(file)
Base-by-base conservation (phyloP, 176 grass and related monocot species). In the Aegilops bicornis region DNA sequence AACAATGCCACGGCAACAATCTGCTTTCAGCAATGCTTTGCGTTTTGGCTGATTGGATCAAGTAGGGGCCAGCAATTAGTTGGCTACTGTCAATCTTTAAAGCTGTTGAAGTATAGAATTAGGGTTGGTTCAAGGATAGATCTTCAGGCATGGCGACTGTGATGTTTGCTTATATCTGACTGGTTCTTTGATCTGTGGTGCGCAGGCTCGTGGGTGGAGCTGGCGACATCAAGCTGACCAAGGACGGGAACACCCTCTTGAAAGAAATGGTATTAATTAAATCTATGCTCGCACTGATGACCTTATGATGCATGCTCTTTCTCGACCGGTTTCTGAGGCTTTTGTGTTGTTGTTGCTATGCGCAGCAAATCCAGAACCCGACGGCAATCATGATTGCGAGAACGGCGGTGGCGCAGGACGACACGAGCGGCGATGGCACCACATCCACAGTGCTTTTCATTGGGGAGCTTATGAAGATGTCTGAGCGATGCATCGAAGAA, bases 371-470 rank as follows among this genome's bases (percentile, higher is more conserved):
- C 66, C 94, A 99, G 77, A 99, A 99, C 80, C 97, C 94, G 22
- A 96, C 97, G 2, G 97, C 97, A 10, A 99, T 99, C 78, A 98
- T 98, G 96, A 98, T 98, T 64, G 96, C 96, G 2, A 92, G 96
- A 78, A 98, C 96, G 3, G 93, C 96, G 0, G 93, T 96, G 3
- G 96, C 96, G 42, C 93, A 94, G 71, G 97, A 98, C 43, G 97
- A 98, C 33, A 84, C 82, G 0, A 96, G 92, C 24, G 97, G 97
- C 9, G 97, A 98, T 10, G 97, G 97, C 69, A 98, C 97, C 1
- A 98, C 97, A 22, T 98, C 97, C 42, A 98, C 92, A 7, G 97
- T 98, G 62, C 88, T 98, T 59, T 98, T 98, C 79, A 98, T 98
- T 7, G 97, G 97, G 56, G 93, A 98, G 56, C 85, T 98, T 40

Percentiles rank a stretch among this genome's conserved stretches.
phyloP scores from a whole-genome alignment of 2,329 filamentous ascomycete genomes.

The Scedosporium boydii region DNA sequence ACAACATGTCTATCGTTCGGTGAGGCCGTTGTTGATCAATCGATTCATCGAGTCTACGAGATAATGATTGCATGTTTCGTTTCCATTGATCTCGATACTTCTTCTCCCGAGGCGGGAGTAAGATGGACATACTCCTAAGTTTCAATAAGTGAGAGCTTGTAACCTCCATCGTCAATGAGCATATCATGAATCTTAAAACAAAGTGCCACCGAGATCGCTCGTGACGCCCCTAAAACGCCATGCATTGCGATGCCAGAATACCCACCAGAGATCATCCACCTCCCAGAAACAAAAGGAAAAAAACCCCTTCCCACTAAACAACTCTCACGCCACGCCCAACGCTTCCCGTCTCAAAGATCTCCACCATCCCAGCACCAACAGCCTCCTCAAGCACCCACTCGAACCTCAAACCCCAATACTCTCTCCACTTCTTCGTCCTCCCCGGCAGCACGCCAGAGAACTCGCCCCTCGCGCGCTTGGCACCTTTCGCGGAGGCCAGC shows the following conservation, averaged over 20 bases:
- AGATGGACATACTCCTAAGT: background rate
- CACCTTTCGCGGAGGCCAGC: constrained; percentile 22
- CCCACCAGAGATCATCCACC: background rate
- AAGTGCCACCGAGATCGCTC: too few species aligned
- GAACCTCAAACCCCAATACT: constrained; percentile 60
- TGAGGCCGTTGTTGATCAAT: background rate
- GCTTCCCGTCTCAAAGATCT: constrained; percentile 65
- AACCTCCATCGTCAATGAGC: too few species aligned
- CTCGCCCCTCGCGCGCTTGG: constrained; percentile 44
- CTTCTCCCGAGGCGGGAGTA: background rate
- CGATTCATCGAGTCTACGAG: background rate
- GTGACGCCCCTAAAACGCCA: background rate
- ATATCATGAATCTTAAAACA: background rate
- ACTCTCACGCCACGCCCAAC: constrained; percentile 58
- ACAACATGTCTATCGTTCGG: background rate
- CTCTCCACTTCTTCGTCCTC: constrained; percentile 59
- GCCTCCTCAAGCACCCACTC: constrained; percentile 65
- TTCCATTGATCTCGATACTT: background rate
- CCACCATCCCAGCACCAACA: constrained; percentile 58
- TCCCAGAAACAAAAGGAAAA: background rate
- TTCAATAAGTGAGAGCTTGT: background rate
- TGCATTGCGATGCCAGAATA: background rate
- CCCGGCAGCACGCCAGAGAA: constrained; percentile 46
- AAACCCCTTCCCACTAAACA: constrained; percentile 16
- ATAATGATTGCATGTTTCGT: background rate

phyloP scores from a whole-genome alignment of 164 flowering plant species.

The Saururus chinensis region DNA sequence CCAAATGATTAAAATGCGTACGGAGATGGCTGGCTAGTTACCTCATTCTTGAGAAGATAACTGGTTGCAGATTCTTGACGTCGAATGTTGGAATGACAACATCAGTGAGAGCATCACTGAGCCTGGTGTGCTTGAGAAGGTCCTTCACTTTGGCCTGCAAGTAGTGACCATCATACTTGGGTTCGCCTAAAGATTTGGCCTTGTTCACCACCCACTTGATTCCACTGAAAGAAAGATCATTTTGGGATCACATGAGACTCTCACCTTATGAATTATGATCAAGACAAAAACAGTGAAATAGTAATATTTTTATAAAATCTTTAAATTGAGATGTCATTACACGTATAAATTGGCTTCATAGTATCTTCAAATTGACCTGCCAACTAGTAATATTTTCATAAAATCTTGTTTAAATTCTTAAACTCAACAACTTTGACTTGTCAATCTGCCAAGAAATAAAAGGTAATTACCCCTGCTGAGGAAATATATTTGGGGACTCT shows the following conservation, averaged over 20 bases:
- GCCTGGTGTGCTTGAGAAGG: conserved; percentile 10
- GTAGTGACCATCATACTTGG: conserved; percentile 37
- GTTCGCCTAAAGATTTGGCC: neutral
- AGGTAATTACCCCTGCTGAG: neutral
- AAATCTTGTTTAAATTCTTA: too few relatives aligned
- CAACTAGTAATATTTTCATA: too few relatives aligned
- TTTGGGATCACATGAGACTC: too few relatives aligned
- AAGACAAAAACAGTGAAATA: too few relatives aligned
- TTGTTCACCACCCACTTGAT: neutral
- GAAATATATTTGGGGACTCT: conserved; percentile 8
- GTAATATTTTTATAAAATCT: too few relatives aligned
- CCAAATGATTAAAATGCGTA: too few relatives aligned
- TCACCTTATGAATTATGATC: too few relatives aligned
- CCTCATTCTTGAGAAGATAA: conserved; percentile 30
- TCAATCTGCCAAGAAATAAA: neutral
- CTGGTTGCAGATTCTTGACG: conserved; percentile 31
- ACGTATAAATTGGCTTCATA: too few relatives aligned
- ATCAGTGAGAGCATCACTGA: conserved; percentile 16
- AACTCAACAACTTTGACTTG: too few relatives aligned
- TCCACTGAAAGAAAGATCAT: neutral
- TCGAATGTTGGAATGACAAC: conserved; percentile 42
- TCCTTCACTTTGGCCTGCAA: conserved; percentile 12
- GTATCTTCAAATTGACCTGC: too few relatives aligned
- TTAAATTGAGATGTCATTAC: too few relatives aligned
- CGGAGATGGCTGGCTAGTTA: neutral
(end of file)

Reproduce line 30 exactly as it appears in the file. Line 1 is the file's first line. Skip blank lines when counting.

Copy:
- CTCTCCACTTCTTCGTCCTC: constrained; percentile 59